Tag Archives: Poetry

The Pedagogy of Poetry Instruction: Join us for #PoetryChat

img_0341-1I have had the joy of watching Amy get revved up about a variety of teaching topics, but I’ve never seen her with a brighter glow than when she talks about her experience at The Frost Place.  Their Conference on Poetry and Teaching is an amazing opportunity for teachers, readers, and writers of poetry to experience the “reading-conversation-writing-revision cycle” that is so central to conference director Dawn L. Potter‘s poetic philosophy.

I’ve been reading much of Dawn’s aforementioned poetic philosophy, and seeing it in practice, in her book The Conversation–which is blowing my mind.  A thick, wordy tome with small print offset by the white space so signature to poetry, the book is full of wisdom that is the conversationrevolutionizing how I view the teaching of poetry.

As such, we are thrilled to have Dawn as our guest during March 7’s #PoetryChat, where she (and other chat participants) will converse about how to teach poetry.  Dawn’s expertise as a teacher and poet are incredible, and we can’t wait to hear her thoughts on our questions, and see her responses to chat participants’ questions as well.

Below are our questions for the chat–please share any that you have in the comments, and join us Monday, March 7 at 7 CT/8 ET for this month’s #PoetryChat on the pedagogy of poetry instruction.

  1. What poets and poems inspire(d) your love of poetry?
  2. What’s your best advice for helping students read and understand poetry?
  3. What’s your best advice for helping students WRITE poetry?
  4. How can teachers move away from poetry units and toward embedding poetry in ALL instruction?
  5. What is the best way to help make poetry relatable (and not intimidating) to its readers?
  6. As a poet, how do you approach reading poetry?
  7. What are your thoughts on revision?

Share your questions in the comments, and join us for the chat

Mini-lesson Monday: Taking on the Thesis Statement

Right now, my students and I are writing spoken-word poems. I’ve wanted to play with language this way for a long time now, but finally mustered the courage — and figured out a way to make this kind of poetry fit into my AP Language goals and the needs of my students as they prepare for the AP Lang exam.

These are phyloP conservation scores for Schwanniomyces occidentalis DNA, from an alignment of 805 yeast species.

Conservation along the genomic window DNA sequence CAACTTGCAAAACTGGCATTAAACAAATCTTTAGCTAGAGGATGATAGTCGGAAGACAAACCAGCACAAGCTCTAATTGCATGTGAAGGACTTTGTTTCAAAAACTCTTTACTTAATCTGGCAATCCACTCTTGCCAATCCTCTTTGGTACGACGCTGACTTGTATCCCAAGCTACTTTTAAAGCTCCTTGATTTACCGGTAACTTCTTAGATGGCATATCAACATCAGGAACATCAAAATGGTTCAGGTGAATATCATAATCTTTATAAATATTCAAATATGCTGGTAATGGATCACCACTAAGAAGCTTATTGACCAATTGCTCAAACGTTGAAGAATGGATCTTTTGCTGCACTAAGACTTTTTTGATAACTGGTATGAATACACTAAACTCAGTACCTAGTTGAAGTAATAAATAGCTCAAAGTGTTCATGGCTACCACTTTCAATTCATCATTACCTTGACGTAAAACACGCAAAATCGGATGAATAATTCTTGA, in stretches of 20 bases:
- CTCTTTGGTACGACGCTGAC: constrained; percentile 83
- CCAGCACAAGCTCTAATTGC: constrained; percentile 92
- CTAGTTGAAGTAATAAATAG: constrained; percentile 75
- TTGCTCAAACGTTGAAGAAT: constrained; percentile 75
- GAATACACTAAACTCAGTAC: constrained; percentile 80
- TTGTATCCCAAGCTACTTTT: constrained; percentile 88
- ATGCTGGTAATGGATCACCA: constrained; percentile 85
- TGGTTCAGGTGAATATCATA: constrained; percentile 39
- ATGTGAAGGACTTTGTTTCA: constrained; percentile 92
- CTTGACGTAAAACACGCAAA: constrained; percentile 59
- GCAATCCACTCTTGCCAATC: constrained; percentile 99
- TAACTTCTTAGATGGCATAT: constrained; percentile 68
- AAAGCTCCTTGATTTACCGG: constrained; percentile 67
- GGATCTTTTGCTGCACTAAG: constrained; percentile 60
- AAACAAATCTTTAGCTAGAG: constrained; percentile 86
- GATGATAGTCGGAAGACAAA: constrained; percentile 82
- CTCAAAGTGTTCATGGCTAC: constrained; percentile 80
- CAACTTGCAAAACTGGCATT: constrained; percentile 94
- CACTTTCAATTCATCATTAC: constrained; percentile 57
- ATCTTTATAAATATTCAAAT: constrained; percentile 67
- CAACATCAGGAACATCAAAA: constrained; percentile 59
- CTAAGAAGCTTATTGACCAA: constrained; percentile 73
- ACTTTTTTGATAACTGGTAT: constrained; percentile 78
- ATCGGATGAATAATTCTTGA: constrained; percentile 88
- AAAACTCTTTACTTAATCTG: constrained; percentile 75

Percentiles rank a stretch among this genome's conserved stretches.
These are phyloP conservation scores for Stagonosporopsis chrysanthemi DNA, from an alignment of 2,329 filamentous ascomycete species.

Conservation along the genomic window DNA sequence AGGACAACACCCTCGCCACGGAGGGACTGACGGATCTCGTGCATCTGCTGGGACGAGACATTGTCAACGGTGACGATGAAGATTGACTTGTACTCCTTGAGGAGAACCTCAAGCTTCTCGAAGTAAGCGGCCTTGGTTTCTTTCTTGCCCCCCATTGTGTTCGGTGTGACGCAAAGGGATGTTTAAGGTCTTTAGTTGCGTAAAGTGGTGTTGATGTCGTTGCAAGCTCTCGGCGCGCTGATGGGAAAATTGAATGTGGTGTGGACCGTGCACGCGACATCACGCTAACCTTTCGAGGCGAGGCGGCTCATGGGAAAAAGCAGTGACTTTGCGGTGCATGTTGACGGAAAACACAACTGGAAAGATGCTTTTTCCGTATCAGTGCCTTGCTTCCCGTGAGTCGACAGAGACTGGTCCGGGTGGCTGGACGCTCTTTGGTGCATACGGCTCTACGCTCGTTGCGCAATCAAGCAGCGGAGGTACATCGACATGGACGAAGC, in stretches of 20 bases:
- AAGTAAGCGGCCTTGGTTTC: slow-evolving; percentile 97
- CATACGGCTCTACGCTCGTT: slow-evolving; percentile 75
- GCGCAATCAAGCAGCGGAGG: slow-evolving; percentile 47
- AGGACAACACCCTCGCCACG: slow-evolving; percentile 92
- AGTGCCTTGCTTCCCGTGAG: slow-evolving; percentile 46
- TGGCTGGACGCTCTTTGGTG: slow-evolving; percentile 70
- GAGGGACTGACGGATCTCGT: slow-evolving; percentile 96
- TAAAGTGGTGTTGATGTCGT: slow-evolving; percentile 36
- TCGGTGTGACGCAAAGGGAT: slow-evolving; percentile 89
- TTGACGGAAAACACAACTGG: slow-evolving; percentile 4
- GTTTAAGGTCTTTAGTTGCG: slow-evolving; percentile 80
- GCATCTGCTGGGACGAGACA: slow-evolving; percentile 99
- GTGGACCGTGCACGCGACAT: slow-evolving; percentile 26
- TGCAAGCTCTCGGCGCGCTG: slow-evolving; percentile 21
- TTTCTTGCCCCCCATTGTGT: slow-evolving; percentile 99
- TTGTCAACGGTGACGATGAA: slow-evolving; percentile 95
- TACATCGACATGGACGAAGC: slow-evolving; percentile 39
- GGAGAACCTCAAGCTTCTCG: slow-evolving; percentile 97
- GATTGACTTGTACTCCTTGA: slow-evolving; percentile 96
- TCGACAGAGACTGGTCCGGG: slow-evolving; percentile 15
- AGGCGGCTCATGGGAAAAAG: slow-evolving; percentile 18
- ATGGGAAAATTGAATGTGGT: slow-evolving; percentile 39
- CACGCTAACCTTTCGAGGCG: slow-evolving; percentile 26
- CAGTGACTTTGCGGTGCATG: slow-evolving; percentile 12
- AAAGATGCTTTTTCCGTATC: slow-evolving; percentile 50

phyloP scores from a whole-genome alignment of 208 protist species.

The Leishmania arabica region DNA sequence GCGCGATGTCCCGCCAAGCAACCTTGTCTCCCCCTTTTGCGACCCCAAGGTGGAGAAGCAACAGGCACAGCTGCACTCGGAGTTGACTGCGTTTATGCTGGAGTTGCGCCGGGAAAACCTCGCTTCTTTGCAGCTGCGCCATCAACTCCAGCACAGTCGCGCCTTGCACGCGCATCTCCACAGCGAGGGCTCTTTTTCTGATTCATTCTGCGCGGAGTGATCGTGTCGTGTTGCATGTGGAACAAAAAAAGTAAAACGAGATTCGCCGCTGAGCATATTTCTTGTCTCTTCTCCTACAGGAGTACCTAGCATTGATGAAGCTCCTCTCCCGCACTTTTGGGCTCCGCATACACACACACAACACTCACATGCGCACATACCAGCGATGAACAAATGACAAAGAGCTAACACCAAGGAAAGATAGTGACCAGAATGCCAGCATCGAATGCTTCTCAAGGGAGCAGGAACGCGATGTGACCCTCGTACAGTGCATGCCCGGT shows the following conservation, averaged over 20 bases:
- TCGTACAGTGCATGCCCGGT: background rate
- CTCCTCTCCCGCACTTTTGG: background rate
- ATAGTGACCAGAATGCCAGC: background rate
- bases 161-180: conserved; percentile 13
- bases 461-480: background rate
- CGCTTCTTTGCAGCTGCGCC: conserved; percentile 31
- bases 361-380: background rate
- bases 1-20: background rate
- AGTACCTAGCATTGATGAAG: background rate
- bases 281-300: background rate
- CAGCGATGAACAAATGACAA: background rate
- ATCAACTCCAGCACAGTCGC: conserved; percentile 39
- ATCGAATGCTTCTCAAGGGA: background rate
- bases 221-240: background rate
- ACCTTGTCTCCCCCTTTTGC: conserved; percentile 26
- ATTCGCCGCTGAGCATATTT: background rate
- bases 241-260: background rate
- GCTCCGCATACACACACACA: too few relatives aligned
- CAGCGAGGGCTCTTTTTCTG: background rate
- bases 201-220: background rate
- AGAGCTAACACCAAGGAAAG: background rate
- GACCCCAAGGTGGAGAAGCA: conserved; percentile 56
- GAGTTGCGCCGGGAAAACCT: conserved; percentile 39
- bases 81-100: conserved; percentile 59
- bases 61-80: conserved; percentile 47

While watching and listening to many spoken-word poems, I realized that most of them are an argument, filled with not only beautifully crafted language — devices galore — but they also show craft in the use of the appeals. With the help of my student teacher, Mr. Zachery Welch, we designed a unit that centers around the rhetoric in spoken-word poems. And we are all writing our own. (This is a challenge for me, but I absolutely believe the the importance of a teacher writing beside her students. Thanks, Penny Kittle, for teaching me that!)

The performance task for this unit reads:  Craft a spoken word poem that addresses a personal conflict and/or a social issue, include rhetorical techniques and literary and rhetorical devices to convince your audience of the need for positive change. Perform your poem for the class live, or create an automated slide show with visuals, or a video recording as a way to digitally perform your poem.

This lesson stems from our work  — and the need for students to include stronger thesis statements in all of their argumentative essays.

Objective:   Using the language of the depth of knowledge levels, students will identify powerful lines in a spoken-word poem that serve as position statements. They will discuss and then categorize these statements in order of importance as it pertains to the poet’s overall theme. Students will then formulate three powerful thesis statements of their own and revise their drafts to include these powerful thesis-like lines.

Lesson:  Watch and listen to “Paper People” by Harry Baker. Ask students to pay particular attention to the lines of the poem that hold the weight of the poet’s position. They must listen carefully because Baker’s poem is primarily crafted with the alliterative “p”. Give students a copy of the lyrics, and on the second listening, having them mark specific lines they think represent Baker’s position. Then, ask students to discuss the lines they marked with their small groups. As a class, determine the line that best serves as Baker’s thesis.

Next, instruct students to write three thesis statements for their own poems. They should discuss their thesis statements within their groups and help one another develop powerful statements that hold the weight of the meaning in their poems. Then, instruct students to revise their poems, including all three of their new strong lines.